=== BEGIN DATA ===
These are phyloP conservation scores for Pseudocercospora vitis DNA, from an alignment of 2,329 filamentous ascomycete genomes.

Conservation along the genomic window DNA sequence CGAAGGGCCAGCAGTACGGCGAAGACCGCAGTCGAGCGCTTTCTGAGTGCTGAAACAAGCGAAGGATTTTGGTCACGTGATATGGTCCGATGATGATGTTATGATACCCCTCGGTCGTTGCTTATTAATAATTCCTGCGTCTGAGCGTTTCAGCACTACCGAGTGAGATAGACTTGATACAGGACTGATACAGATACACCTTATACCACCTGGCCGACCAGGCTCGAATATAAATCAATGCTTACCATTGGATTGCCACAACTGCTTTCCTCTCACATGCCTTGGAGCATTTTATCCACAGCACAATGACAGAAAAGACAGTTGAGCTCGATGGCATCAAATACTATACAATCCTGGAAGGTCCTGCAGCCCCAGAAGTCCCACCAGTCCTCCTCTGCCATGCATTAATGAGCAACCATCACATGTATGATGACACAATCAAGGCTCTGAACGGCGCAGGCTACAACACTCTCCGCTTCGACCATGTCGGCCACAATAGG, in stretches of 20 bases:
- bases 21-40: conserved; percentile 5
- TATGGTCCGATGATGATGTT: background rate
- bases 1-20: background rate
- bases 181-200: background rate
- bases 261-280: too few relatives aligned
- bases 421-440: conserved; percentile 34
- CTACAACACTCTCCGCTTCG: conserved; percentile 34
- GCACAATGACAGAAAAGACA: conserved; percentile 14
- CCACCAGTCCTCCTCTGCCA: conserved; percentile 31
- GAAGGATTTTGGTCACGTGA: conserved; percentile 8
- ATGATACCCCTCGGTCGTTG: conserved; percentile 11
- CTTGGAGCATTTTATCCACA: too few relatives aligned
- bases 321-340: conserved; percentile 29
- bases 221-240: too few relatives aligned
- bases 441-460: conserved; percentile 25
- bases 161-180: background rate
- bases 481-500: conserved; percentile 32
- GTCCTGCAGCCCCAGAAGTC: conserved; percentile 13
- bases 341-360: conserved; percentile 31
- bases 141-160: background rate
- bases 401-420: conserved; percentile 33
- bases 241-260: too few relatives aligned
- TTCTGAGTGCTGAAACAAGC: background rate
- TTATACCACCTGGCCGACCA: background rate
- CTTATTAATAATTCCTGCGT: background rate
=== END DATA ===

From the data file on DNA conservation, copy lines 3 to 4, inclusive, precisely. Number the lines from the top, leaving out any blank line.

- bases 21-40: conserved; percentile 5
- TATGGTCCGATGATGATGTT: background rate